Improve Your Sport Climbing (15): Injuries, Part 3 (MEDIUM-HARD)

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Five More General Injury Prevention Tips

The previous entry’s injury-prevention tips are those that I consider relatively easy to incorporate into a smart training plan – at least when compared to today’s tips. All of the first five tips involve adjustments that you can make virtually instantly and also, see virtually instant results from making those modifications. In other words, there’s no delay between cause and effect, and there’s no real training or retraining involved (though you might struggle with more sleep, for sure, if you’ve trained yourself to think that 6 hours is enough – it’s not). Today, however, I’ll touch on five more difficult ways you can work to avoid injuries. These five I consider to be more challenging to integrate into a training plan, as they all take more extra effort than the first five covered.

  1. Balanced Muscles. Do you train your opposing muscle groups – or the muscle groups that get far less attention from climbers in climbing training and less direct strengthening from climbing? First and foremost, these muscles involve your primary “pushing” and “pressing” muscles in your upper body. If you don’t include exercises training these muscles in your climbing-training or strength-training program, you run a higher risk of an overuse injury. “Strength training is the best prevention of muscle imbalance and overuse injuries,” explains orthopedic surgeon Scott Bissell, M.D., in his excellent article “Muscle Imbalance and Common Overuse Injuries” appearing on SportsMD.Choose exercises with motions opposite to the most common repetitive motions of climbing, such as bench presses, push-ups, dips, shoulder presses, lateral raises and reverse wrist curls, to name a few. Perform two to four sets of 8 to 12 repetitions of each exercise to fatigue per session, as recommended by the American College of Sports Medicine, resting at least two days between sessions. Regular practice of yoga poses like Chaturanga Dandasana (often repeated many times throughout a yoga class) can also provide a solid opposition muscle workout. Work toward incorporating strength training for opposing muscles into your routine at least once a week, if not twice.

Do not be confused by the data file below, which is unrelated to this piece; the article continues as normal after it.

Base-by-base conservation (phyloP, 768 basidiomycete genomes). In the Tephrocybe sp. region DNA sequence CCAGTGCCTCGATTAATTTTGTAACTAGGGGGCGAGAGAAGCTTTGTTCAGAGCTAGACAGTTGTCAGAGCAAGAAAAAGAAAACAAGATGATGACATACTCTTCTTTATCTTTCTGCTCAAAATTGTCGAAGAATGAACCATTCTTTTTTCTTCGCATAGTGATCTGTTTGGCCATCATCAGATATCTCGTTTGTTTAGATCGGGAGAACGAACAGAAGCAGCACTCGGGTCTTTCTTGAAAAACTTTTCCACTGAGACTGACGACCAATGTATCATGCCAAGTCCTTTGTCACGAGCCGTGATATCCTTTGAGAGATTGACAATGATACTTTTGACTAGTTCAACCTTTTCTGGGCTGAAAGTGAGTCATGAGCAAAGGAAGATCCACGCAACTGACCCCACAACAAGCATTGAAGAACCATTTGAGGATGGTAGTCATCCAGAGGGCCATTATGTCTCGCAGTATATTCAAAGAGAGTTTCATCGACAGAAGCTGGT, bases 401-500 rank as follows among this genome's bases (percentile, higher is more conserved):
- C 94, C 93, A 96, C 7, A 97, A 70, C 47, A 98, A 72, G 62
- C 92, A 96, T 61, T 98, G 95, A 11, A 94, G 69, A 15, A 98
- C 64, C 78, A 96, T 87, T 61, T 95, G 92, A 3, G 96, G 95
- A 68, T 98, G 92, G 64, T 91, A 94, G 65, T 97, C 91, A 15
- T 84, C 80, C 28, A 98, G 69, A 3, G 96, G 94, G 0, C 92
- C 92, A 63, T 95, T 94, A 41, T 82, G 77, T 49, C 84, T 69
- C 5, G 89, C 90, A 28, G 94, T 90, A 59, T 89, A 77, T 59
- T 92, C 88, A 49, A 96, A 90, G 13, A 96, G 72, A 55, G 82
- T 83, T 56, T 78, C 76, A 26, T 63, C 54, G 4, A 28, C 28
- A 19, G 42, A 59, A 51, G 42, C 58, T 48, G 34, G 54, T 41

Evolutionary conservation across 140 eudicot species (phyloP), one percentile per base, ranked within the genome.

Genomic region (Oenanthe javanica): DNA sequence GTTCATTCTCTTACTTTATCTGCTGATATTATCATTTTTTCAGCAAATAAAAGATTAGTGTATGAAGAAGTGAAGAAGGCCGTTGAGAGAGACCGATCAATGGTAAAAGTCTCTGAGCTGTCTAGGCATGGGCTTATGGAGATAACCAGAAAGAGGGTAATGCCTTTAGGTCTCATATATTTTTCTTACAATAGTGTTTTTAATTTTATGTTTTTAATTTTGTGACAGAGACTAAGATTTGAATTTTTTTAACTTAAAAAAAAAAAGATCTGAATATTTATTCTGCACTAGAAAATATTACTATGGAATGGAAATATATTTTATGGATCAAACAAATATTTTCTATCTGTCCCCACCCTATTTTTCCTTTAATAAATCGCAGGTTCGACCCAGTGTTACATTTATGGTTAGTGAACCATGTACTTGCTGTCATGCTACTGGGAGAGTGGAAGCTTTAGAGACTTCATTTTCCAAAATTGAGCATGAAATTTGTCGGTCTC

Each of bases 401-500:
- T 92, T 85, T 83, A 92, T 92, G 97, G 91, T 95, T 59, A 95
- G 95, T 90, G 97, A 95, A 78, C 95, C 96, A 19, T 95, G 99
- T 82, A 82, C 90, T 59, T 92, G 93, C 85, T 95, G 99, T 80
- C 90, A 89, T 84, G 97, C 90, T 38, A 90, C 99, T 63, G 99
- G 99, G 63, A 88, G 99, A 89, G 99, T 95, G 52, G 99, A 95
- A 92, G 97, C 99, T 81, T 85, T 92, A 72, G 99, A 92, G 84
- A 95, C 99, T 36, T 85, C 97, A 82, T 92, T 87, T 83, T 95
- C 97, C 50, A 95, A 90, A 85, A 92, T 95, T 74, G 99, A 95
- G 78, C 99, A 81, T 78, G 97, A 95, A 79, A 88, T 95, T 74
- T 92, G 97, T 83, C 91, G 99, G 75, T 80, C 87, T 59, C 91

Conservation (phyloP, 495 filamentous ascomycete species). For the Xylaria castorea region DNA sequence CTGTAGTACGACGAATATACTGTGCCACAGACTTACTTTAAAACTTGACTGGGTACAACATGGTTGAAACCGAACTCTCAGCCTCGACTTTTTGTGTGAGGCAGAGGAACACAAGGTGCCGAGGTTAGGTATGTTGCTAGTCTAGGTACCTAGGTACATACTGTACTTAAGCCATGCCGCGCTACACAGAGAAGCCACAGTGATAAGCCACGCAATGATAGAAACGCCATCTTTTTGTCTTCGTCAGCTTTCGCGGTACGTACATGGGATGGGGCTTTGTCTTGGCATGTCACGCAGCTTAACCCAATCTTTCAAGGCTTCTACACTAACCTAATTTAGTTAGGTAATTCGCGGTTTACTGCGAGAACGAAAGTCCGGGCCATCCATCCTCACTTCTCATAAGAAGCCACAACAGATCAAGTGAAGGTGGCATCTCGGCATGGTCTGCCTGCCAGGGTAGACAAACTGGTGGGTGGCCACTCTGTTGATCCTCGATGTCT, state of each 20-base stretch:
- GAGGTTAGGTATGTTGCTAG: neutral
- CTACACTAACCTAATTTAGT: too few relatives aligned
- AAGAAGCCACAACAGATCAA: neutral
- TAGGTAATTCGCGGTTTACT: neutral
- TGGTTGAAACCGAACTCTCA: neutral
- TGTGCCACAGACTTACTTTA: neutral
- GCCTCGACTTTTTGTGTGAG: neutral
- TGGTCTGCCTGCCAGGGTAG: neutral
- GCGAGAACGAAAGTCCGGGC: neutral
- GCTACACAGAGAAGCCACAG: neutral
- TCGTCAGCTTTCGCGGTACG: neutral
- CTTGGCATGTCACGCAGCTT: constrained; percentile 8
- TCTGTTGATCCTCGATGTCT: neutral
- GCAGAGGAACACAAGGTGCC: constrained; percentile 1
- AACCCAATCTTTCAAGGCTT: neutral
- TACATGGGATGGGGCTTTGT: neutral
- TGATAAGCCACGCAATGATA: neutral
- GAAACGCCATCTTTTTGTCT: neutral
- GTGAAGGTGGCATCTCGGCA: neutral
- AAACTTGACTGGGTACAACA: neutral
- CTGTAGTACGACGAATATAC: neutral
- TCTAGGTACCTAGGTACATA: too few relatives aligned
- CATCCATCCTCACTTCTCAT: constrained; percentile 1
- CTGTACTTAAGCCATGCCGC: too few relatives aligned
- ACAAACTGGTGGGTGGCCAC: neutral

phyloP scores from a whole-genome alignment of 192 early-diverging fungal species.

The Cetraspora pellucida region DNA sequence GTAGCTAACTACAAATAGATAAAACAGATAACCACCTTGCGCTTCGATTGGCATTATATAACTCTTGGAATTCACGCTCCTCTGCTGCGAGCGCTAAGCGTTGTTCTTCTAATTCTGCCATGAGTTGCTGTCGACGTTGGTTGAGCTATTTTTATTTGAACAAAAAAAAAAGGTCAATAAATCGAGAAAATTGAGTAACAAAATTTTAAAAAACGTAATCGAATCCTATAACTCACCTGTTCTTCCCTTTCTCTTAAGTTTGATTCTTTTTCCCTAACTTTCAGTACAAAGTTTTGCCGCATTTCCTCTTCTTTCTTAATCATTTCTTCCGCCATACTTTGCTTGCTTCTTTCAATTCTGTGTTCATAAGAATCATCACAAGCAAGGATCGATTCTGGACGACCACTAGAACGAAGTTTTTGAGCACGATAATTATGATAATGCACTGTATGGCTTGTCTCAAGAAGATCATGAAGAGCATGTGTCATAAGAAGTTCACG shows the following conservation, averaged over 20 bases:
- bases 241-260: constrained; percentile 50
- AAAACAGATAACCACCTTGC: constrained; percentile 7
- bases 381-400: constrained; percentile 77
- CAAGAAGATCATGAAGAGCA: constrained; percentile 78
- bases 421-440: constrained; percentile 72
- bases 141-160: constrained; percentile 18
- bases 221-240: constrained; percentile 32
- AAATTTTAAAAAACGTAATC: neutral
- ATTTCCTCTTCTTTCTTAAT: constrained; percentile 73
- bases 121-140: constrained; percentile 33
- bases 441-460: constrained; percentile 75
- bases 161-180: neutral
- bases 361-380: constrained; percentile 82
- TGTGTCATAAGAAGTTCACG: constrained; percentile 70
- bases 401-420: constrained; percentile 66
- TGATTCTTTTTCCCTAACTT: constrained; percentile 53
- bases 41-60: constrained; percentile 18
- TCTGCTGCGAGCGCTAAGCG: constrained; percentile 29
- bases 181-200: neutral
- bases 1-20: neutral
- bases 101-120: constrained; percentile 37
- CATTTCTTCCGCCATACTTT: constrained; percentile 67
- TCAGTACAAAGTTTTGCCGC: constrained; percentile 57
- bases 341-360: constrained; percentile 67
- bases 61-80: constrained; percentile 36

2. Flexibility. The role of maintaining (or regaining) a normal range-of-motion (ROM) for the joints in your body shouldn’t be underestimated both for performance-enhancement and injury-prevention purposes. I’ve always been absolutely astonished at how few climbers stretch regularly, but not nearly as astonished to hear of injuries quite possibly related to or directly resulting from a lack of normal ROM. Flexibility will come up again as its own entry in a future series, so I won’t go into great detail here. But if you’re not regularly stretching post-climbing or post-training (or doing yoga or some other flexibility development activities), you are probably not doing all you can to minimize your risk of injury from climbing, nor are you maximizing your performance potential. For more on the benefits of stretching, check out my prAna Life entry: Flexibility, Stretching & Climbing. Start by setting a timer for 5 minutes and stretching areas that either a) get tight from climbing (shoulders, chest, forearms, hamstrings, calves, etc.) or b) can evidently use work to help you improve your ROM for climbing moves, like high steps, wide-legged rests/stems, full-extension reaches (having typical climber-hunchback posture doesn’t help with this!), etc.